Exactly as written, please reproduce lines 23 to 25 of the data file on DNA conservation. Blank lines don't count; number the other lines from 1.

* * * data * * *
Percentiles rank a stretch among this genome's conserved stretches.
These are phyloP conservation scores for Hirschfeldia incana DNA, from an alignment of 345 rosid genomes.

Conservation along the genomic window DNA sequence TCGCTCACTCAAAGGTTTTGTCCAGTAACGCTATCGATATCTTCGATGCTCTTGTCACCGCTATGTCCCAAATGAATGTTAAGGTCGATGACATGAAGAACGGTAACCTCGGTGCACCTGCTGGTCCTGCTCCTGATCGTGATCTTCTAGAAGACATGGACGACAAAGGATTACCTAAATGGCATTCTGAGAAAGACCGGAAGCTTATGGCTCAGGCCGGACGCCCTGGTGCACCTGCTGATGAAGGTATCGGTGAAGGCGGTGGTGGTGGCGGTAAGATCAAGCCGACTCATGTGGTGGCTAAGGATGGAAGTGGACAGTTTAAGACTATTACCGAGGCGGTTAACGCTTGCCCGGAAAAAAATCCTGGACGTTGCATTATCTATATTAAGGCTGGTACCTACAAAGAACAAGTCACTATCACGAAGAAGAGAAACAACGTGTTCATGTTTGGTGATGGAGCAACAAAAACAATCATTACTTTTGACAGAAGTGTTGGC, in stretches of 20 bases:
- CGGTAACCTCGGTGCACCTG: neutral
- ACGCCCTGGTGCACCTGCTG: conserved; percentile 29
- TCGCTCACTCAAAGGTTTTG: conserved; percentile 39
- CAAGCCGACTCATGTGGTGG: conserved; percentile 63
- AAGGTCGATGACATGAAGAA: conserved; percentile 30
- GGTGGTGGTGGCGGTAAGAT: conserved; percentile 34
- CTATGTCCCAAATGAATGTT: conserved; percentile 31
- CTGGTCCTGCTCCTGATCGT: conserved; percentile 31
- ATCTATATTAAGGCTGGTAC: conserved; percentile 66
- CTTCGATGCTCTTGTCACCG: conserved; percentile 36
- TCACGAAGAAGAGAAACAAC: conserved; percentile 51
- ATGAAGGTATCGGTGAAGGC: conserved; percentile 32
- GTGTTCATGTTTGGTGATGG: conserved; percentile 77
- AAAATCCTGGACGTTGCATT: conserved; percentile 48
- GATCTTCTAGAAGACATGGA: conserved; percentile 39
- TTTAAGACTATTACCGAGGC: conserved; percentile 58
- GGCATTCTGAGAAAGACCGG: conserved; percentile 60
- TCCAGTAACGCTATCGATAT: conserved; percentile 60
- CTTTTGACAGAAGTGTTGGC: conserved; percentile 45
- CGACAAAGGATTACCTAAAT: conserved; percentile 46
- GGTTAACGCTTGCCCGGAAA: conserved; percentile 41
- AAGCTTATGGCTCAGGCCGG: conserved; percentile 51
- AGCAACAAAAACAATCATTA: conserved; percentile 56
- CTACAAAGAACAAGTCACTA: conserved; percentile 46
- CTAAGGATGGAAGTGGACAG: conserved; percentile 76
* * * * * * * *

- CGACAAAGGATTACCTAAAT: conserved; percentile 46
- GGTTAACGCTTGCCCGGAAA: conserved; percentile 41
- AAGCTTATGGCTCAGGCCGG: conserved; percentile 51